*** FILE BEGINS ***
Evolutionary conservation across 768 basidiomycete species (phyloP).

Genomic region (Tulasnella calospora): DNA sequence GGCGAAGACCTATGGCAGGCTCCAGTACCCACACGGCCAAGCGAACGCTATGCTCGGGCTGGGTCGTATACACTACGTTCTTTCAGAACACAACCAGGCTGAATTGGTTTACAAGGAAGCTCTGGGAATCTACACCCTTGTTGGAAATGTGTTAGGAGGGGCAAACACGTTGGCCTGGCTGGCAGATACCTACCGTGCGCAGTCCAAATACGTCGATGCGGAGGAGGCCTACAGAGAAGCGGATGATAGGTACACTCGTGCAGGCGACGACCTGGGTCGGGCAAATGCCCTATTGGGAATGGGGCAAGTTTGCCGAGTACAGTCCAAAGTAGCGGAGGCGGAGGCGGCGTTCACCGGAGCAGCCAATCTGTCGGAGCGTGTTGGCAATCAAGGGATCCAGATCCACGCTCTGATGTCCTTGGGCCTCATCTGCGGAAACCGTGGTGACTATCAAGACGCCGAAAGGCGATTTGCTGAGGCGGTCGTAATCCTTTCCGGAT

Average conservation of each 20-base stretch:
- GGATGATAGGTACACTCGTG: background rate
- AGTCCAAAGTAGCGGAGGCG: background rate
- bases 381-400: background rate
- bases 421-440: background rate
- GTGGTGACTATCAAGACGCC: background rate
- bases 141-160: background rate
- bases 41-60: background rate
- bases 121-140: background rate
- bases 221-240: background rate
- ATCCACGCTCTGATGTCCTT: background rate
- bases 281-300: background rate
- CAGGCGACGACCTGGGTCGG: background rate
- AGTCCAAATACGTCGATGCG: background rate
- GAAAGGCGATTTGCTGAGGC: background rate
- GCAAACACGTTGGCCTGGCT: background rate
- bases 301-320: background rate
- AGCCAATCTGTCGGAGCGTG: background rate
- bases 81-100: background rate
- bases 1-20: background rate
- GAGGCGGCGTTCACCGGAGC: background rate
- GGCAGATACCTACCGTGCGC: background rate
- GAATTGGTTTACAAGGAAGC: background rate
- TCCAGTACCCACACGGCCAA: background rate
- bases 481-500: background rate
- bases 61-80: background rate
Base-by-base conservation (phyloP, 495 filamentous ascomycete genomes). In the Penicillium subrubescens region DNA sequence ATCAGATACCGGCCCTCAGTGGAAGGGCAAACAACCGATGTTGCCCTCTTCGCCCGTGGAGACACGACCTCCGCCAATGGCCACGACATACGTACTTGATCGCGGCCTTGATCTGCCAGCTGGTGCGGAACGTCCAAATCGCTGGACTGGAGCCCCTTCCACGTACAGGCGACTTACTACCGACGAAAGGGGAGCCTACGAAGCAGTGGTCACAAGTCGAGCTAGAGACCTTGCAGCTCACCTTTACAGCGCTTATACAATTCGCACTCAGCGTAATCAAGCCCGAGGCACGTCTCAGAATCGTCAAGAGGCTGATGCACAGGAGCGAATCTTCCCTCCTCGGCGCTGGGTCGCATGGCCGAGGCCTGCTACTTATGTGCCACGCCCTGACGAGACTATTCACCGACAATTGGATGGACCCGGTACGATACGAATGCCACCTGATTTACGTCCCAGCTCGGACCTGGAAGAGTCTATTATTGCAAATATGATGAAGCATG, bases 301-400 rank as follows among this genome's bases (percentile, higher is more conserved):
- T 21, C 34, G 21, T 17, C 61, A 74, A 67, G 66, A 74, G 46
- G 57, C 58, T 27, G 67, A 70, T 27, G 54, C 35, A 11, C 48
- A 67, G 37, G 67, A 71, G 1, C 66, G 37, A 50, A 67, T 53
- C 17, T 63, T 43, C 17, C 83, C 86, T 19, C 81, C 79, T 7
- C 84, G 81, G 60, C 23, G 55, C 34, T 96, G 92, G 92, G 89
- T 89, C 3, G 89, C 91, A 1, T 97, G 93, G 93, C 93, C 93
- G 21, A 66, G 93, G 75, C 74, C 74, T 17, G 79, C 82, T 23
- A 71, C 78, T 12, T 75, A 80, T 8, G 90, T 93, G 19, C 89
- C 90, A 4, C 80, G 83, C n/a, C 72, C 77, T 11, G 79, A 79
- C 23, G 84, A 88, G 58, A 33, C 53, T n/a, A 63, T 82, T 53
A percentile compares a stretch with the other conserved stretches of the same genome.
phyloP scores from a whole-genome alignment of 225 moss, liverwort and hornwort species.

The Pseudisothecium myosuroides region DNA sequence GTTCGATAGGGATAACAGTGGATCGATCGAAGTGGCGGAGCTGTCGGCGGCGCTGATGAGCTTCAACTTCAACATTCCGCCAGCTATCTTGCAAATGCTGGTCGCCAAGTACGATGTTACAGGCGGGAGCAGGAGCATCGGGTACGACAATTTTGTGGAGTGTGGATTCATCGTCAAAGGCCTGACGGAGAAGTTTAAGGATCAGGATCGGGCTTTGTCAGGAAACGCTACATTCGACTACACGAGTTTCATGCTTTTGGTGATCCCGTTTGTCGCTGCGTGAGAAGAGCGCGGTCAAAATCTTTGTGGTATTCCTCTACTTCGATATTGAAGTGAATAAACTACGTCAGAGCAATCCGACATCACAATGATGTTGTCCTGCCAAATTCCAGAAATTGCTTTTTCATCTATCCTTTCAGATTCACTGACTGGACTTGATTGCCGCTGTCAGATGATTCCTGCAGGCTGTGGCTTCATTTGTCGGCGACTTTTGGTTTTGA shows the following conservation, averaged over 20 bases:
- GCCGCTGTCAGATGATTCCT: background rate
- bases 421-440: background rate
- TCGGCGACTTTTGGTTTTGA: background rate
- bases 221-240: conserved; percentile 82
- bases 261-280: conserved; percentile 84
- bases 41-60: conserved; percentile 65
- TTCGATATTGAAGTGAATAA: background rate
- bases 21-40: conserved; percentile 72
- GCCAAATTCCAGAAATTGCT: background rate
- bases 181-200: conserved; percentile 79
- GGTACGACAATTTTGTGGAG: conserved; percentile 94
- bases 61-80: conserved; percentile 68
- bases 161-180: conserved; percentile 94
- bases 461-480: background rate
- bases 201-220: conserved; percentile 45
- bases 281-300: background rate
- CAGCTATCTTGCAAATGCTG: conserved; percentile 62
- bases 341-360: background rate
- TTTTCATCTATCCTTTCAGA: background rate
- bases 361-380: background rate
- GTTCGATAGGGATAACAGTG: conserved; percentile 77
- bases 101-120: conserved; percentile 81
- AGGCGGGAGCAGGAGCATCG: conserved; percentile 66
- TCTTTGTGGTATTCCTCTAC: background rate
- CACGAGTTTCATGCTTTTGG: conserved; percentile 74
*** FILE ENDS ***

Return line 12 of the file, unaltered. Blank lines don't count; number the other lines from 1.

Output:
- bases 221-240: background rate